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Policy Responses to 2008 High Food Prices: Domestic Incentives and Global Implications

Listed author(s):
  • Woolverton, Andrea E.
  • Kiawu, James

Global food commodity price inflation beginning in 2006 and continuing through mid-2008 became a priority concern for global consumers, producers and policy-makers alike. In response, many governments across the world implemented policies targeting high food commodity prices in their domestic markets. These policy responses were concentrated in lower income countries and primarily targeted rice and wheat. The 2007-08 policy responses across countries included liberalized import tariffs, export restrictions and increased domestic support for both consumers and producers. We develop a case study of 15 major global trading, lower-income countries’ policy responses . The analysis addressed the following questions: a) What policy responses did major global traders with relatively large domestic food commodity price vulnerabilities choose?; b) What are the expected short-term and potential longer-term market impacts of these policies?; c) What domestic incentives exist for the selected countries’ policy choices?; and d) Did the response policies work? History may repeat itself in the face of future global price surges unless sufficient feedback is received from trading partners. Looking at India’s and Vietnam’s experience, it appears that short-term goals associated with the rice export bans were achieved, both in terms of perceived mitigation of domestic prices and political objectives. Without tangible consequences, market disrupting policies could be expected in the future if the domestic incentives within relevant countries persist.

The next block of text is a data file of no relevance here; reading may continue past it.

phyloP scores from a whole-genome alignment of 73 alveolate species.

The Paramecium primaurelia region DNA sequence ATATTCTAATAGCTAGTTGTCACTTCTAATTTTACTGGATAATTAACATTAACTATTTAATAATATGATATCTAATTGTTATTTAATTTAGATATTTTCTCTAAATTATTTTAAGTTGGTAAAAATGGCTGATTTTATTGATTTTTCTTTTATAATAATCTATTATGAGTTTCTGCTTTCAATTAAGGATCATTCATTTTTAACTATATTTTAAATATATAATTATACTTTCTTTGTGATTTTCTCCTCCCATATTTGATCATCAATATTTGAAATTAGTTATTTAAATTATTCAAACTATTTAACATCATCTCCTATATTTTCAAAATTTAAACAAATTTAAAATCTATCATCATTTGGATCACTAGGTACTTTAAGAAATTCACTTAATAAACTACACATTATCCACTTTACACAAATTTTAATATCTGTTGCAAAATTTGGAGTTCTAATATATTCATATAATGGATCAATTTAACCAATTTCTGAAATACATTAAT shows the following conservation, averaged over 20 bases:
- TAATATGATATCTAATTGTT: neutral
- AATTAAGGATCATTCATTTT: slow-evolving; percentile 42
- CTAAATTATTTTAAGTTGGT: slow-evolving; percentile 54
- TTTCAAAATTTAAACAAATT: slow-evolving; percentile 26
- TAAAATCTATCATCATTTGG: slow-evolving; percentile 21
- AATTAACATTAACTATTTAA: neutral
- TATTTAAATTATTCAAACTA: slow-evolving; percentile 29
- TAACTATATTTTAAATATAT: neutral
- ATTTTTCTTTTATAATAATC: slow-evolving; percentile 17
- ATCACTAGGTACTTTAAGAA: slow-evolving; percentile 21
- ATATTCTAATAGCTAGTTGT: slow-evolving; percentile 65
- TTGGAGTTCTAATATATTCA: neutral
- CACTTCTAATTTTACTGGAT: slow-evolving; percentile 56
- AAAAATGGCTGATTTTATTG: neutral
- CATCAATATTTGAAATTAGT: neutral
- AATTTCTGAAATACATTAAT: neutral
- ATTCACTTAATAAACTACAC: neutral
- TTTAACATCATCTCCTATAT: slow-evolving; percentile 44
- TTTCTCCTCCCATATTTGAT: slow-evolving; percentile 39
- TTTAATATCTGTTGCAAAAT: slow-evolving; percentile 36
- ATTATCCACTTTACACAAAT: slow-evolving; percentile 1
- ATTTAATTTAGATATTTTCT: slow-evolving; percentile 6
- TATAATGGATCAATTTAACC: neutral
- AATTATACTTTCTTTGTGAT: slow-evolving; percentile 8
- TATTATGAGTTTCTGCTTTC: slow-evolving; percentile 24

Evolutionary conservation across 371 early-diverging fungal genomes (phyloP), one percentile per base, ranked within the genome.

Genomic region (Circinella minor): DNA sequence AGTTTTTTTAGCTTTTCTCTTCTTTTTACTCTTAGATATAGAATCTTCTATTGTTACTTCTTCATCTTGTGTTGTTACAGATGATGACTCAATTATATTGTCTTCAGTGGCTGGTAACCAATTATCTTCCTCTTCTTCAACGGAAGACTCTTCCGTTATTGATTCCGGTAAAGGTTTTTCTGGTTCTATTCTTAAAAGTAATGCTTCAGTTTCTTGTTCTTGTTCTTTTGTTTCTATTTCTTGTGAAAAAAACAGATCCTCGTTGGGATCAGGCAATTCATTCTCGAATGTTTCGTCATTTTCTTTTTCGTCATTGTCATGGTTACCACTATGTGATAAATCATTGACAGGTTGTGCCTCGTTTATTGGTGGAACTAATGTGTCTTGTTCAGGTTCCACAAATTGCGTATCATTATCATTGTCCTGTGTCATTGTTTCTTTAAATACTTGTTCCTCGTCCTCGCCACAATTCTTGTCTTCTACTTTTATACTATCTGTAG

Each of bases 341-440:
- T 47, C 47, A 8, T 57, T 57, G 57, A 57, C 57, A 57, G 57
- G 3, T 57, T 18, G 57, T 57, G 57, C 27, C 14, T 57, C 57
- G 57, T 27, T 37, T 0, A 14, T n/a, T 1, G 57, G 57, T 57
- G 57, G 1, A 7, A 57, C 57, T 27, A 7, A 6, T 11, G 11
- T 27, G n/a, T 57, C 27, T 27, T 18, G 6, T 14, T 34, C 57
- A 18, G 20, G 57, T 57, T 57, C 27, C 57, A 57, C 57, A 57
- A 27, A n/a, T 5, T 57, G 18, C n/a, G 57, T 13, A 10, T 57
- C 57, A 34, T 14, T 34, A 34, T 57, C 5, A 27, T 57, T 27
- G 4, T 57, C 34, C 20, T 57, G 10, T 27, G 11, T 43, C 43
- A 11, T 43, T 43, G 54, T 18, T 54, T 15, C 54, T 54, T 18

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Paper provided by Agricultural and Applied Economics Association in its series 2009 Annual Meeting, July 26-28, 2009, Milwaukee, Wisconsin with number 104506.

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Date of creation: Jul 2009
Handle: RePEc:ags:aaea09:104506
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  1. Derek Headey & Shenggen Fan, 2008. "Anatomy of a crisis: the causes and consequences of surging food prices," Agricultural Economics, International Association of Agricultural Economists, vol. 39(s1), pages 375-391, November.
  2. von Braun, Joachim, 2008. "Food and financial crises: Implications for agriculture and the poor," Food policy reports 20, International Food Policy Research Institute (IFPRI).
  3. Peters, May & Langley, Suchada V. & Westcott, Paul C., 2009. "Agricultural Commodity Price Spikes in the 1970s and 1990s: Valuable Lessons for Today," Amber Waves, United States Department of Agriculture, Economic Research Service, March.
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